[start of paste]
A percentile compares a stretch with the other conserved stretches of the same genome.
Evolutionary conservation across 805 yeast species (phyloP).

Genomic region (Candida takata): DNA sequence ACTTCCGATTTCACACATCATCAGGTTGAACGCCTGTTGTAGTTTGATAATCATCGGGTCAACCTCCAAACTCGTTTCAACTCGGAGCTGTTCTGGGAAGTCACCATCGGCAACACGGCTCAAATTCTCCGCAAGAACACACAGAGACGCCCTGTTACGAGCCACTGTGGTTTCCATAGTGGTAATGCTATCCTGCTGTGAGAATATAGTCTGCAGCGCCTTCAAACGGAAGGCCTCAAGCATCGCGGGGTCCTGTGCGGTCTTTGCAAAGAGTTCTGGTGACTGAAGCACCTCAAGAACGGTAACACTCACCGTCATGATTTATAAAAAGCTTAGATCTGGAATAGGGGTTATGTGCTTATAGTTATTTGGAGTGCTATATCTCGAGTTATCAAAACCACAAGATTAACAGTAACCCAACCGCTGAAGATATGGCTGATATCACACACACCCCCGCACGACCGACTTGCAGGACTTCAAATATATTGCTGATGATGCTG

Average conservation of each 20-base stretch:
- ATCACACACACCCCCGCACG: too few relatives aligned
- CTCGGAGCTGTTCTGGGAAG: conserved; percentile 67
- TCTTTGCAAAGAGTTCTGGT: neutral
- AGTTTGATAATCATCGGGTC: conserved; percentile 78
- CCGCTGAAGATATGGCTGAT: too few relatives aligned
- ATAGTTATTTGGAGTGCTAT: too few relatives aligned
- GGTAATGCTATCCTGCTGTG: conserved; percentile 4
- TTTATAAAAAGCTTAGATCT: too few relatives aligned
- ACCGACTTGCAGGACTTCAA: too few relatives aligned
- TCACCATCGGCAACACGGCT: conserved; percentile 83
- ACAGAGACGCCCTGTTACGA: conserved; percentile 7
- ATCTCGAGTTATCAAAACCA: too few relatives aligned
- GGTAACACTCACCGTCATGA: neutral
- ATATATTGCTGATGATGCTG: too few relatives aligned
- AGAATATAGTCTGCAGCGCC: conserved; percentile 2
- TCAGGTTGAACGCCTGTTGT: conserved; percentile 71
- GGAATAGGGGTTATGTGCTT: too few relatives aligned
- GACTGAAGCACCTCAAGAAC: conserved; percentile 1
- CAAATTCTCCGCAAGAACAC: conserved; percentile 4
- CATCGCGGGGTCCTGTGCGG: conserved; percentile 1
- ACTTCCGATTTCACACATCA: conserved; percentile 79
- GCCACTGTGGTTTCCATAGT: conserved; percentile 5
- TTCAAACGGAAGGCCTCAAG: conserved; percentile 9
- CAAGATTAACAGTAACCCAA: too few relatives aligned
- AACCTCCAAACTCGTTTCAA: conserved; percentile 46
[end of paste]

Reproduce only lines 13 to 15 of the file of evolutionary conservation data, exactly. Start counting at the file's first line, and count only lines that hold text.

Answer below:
- ACCGACTTGCAGGACTTCAA: too few relatives aligned
- TCACCATCGGCAACACGGCT: conserved; percentile 83
- ACAGAGACGCCCTGTTACGA: conserved; percentile 7